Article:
Jim & Andy: The Great Beyond - Featuring a Very Special, Contractually Obligated Mention of Tony Clifton
USA, Canada
IMDB rating:
Chris Smith
Danny DeVito as Himself
Janice Kaufman as Herself
Milos Forman as Himself
Andy Kaufman as Himself (archive footage)
Tony Danza as Himself (archive footage)
Peter Bonerz as Himself
Elton John as Himself
Judd Hirsch as Himself
Hugh M. Hefner as Himself
Andy Dick as Himself
Carol Kane as Herself
Randall Carver as Himself
Jim Carrey as Himself
Paul Giamatti as Himself
Storyline: A behind-the-scenes look at how adopted the persona of idiosyncratic comedian on the set of (1999).
Type HQ DVD-rip
Resolution 720x400 px
File Size 819 Mb
Codec h264
Bitrate 1219 Kbps
Format mp4
Type Resolution File Size Codec Bitrate Format
HQ DVD-rip 720x400 px 819 Mb h264 1219 Kbps mp4 Download

Interesting ego trip lacking real depth
I'd like to start by saying that I find the concept of the movie rather intriguing. Showing the parallelisms between two exceptional comedian who in their own way revolutionized the way we perceive comedy today. Having been a fan of both comedians I was looking forward to this movie. Unfortunately the movie couldn't stand up to my expectations. Firstly, one does barely get to see the transformation of Carrey. The viewer is thrown into the action accompanied by an almost preacher like Jim Carrey who retells his tale which is barely connected to what has happened back then. The movie is merely a documentary without any insight or revelation. Whilst the scenes are well chosen, if one knows the movie, the entire aim of this documentary is not obvious.

The documentary is rather a piece of art itself than it is a proper movie.
Was not expecting to like this, but the combination of loads of Andy Kaufman footage, incredible behind the scenes stuff, and a weirdly interesting Jim Carry interview made this a great watch. Loved Kaufman and have mixed feelings about Man on the Moon, but seeing what happened during the making of it leads me to think that Carrey did a great job after all if only for the dedication to going over the line he had.
A Window into the Actor's Craft
For his role in "Man on the Moon," Jim Carrey took on the character of Andy Kaufman so fully that, as he relates here, he found himself reacting off the set as Andy would have reacted rather than as Jim would react.

Along with his known talents, Carrey shows himself in this doc to be a very articulate speaker, even when describing--as he does here a lot--his internal states. If actors need empathy, Carrey here puts that empathy into words--words we can understand and feel.

If you're not familiar with Kaufman, there's a great variety of footage from Kaufman's performances.

It's hard to compare this to any other doc I've seen. Its approach to the subject is as unique as the subject itself. If you want to understand and appreciate a side of Jim Carrey you may never have seen before, or what actors go through when throwing themselves into roles, this film is for you.
I'm sorry, but I must speak my heart...
'Jim & Andy: The Great Beyond' is not that entertaining unless you only watch Kaufman, because, to me, it's got "Help me!!" written all over it. I loved the original 'Dumb and Dumber'. As a matter of fact it's at the top of my list for the funniest movies ever. However, for whatever reasons, Carrey's career nosedived over a decade ago with the recent 'Dumb and Dumber To' being the last straw. So I'm calling 'J&A' what I think it really is, folks: a shameless plug of a pity party...and I'm all choked up.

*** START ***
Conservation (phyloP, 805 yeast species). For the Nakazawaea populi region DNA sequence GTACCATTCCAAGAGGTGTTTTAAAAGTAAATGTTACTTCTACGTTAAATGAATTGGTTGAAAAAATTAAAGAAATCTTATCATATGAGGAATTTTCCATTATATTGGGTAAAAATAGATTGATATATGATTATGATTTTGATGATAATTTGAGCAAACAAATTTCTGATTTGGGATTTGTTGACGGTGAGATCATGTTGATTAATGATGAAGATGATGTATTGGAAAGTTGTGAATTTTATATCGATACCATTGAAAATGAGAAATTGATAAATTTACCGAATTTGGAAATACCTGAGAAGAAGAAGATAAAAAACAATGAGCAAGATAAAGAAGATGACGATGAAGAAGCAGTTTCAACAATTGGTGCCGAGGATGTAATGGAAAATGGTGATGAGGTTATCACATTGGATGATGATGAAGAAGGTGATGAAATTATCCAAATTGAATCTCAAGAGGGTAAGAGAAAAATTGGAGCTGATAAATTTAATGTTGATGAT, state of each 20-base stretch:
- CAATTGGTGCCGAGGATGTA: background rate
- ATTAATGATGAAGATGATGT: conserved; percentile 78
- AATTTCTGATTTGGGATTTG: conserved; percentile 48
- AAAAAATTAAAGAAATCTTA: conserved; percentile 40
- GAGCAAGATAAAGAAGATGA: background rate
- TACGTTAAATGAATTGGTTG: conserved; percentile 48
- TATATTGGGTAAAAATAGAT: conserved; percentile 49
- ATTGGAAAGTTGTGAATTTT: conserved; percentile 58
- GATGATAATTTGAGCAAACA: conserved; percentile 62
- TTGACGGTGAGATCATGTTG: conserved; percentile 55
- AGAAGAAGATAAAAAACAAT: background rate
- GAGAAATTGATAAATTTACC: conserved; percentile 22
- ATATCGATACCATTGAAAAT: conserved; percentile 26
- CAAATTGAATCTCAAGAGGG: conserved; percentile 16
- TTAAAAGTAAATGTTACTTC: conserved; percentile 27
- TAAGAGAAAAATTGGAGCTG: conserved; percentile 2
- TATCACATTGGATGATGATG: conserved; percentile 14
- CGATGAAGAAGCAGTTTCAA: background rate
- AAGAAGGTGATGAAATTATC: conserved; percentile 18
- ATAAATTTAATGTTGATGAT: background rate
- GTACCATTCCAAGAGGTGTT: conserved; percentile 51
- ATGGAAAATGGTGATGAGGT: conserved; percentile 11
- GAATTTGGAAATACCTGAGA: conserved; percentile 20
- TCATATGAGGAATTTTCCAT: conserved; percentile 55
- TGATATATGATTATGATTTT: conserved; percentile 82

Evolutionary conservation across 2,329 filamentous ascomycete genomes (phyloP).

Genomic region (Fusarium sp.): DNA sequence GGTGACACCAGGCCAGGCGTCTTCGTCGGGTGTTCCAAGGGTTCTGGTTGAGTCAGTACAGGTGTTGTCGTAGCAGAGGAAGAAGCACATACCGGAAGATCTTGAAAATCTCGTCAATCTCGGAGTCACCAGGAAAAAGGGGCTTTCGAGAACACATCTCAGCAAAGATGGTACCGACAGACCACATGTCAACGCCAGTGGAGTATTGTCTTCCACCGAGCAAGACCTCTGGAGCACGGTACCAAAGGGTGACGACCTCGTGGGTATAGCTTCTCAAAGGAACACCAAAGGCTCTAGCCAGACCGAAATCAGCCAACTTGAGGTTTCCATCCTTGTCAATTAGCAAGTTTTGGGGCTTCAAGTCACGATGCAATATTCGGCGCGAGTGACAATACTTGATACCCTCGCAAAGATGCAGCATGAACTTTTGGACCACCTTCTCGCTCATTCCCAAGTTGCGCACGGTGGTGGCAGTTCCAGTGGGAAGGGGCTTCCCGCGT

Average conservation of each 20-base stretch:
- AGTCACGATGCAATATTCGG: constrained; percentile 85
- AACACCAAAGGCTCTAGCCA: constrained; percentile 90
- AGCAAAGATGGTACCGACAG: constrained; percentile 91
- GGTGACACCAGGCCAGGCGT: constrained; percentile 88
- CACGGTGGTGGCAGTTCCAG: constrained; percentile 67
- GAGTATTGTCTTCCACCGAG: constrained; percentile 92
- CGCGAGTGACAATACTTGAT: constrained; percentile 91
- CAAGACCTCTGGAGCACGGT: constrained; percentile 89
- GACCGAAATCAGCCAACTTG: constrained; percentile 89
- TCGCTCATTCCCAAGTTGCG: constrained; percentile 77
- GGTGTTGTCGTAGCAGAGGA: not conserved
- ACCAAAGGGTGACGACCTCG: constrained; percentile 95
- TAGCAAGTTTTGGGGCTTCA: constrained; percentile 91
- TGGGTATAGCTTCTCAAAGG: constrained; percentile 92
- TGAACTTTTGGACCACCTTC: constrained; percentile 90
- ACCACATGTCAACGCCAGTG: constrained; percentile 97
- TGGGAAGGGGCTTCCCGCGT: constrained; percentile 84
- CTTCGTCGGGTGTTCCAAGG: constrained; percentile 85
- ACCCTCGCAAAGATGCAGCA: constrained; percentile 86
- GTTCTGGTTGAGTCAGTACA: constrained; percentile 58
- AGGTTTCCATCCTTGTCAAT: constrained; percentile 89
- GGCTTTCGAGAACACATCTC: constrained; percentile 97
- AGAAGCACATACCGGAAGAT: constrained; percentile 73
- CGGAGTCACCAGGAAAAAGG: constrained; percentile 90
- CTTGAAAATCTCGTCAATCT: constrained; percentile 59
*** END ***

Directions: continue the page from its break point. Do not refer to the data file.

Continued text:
Fascinating Look at an Actor and His Role
Jim & Andy: The Great Beyond (2017)

*** 1/2 (out of 4)

I must admit that I really wasn't a fan of the MAN ON THE MOON film. I really felt that it was mostly Oscar-bait and while Jim Carrey's performance was great, there just wasn't much else to the movie.

With that said, I was really looking forward to this documentary and it turns out that this here is a lot more interesting, more creative and better than the MAN ON THE MOON film. I say that because it's rather fascinating getting to see what Carrey did to give his performance. The footage in this film was shot behind-the-scenes and it basically has Carrey staying in character and being a very annoying person just like Andy Kaufman. It's funny to see the fight that Carrey, as Andy, gets into with Jerry Lawler, who in real life was Andy's rival.

I must admit that I never found Kaufman to be that funny but as this documentary points out, he was one comedian who wanted to make people hate him more than make them laugh. There's an interesting point in the documentary where Carrey, who is constantly addressing the footage and this documentary, says that MAN ON THE MOON would have been better had it captured some of the madness that was going on off camera. That's really a terrific idea and it certainly would have made the film a lot more interesting had it cut between the "fake" movie and the real drama that was going on behind-the-scenes.

It was interesting watching this footage because Carrey was basically abusing a lot of people. The question then becomes if it was okay because this was art? Should an actor be allowed to abuse those around him in order to gain the right performance? There are some interesting ideas expressed here and this was certainly a fascinating film to watch.
Watch Jim the Magnificent
Watch Jim the Magnificent. With a few short footage with Andy. But mostly about how Jim was so Magnificent. And a few words about Andy. Yet watch Jim and how Magnificent he is. And yes, Jim is a good actor. But this is it: a lame impersonator, void of any message. And because Andy is dead and Jim needs a restart, Andy is just an accessory. Saddening.

Contact me with Questions, Comments or Suggestions ryitfork @ bitmail.ch